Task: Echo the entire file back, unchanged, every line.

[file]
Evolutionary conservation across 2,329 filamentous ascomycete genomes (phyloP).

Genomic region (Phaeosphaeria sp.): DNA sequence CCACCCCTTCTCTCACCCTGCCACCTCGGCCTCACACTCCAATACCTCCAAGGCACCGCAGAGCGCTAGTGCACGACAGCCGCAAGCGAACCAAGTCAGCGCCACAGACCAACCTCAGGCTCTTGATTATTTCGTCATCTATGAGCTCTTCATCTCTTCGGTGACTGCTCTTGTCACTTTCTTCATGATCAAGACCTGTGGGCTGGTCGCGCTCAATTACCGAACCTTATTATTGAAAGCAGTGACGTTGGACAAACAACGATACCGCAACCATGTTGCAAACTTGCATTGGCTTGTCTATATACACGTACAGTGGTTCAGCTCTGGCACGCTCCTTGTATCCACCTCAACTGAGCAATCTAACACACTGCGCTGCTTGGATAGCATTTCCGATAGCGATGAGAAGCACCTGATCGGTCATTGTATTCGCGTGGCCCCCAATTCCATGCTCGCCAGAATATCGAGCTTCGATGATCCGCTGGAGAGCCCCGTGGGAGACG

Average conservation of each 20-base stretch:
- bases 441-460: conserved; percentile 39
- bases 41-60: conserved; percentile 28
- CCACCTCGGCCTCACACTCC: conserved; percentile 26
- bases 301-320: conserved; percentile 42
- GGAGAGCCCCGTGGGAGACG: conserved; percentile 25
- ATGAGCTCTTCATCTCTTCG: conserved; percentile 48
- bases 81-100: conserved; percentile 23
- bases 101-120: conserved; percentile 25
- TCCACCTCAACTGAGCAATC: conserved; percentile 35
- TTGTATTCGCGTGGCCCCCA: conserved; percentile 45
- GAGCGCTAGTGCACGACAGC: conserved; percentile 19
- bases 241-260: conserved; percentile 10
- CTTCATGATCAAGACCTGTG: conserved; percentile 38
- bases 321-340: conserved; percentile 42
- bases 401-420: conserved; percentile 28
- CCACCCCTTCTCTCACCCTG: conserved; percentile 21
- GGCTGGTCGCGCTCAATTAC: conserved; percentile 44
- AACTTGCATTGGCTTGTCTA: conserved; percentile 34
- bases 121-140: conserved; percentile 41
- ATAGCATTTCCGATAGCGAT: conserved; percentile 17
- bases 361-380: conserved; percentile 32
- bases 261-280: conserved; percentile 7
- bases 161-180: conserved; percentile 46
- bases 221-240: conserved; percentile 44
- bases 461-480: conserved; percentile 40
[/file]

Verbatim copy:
Evolutionary conservation across 2,329 filamentous ascomycete genomes (phyloP).

Genomic region (Phaeosphaeria sp.): DNA sequence CCACCCCTTCTCTCACCCTGCCACCTCGGCCTCACACTCCAATACCTCCAAGGCACCGCAGAGCGCTAGTGCACGACAGCCGCAAGCGAACCAAGTCAGCGCCACAGACCAACCTCAGGCTCTTGATTATTTCGTCATCTATGAGCTCTTCATCTCTTCGGTGACTGCTCTTGTCACTTTCTTCATGATCAAGACCTGTGGGCTGGTCGCGCTCAATTACCGAACCTTATTATTGAAAGCAGTGACGTTGGACAAACAACGATACCGCAACCATGTTGCAAACTTGCATTGGCTTGTCTATATACACGTACAGTGGTTCAGCTCTGGCACGCTCCTTGTATCCACCTCAACTGAGCAATCTAACACACTGCGCTGCTTGGATAGCATTTCCGATAGCGATGAGAAGCACCTGATCGGTCATTGTATTCGCGTGGCCCCCAATTCCATGCTCGCCAGAATATCGAGCTTCGATGATCCGCTGGAGAGCCCCGTGGGAGACG

Average conservation of each 20-base stretch:
- bases 441-460: conserved; percentile 39
- bases 41-60: conserved; percentile 28
- CCACCTCGGCCTCACACTCC: conserved; percentile 26
- bases 301-320: conserved; percentile 42
- GGAGAGCCCCGTGGGAGACG: conserved; percentile 25
- ATGAGCTCTTCATCTCTTCG: conserved; percentile 48
- bases 81-100: conserved; percentile 23
- bases 101-120: conserved; percentile 25
- TCCACCTCAACTGAGCAATC: conserved; percentile 35
- TTGTATTCGCGTGGCCCCCA: conserved; percentile 45
- GAGCGCTAGTGCACGACAGC: conserved; percentile 19
- bases 241-260: conserved; percentile 10
- CTTCATGATCAAGACCTGTG: conserved; percentile 38
- bases 321-340: conserved; percentile 42
- bases 401-420: conserved; percentile 28
- CCACCCCTTCTCTCACCCTG: conserved; percentile 21
- GGCTGGTCGCGCTCAATTAC: conserved; percentile 44
- AACTTGCATTGGCTTGTCTA: conserved; percentile 34
- bases 121-140: conserved; percentile 41
- ATAGCATTTCCGATAGCGAT: conserved; percentile 17
- bases 361-380: conserved; percentile 32
- bases 261-280: conserved; percentile 7
- bases 161-180: conserved; percentile 46
- bases 221-240: conserved; percentile 44
- bases 461-480: conserved; percentile 40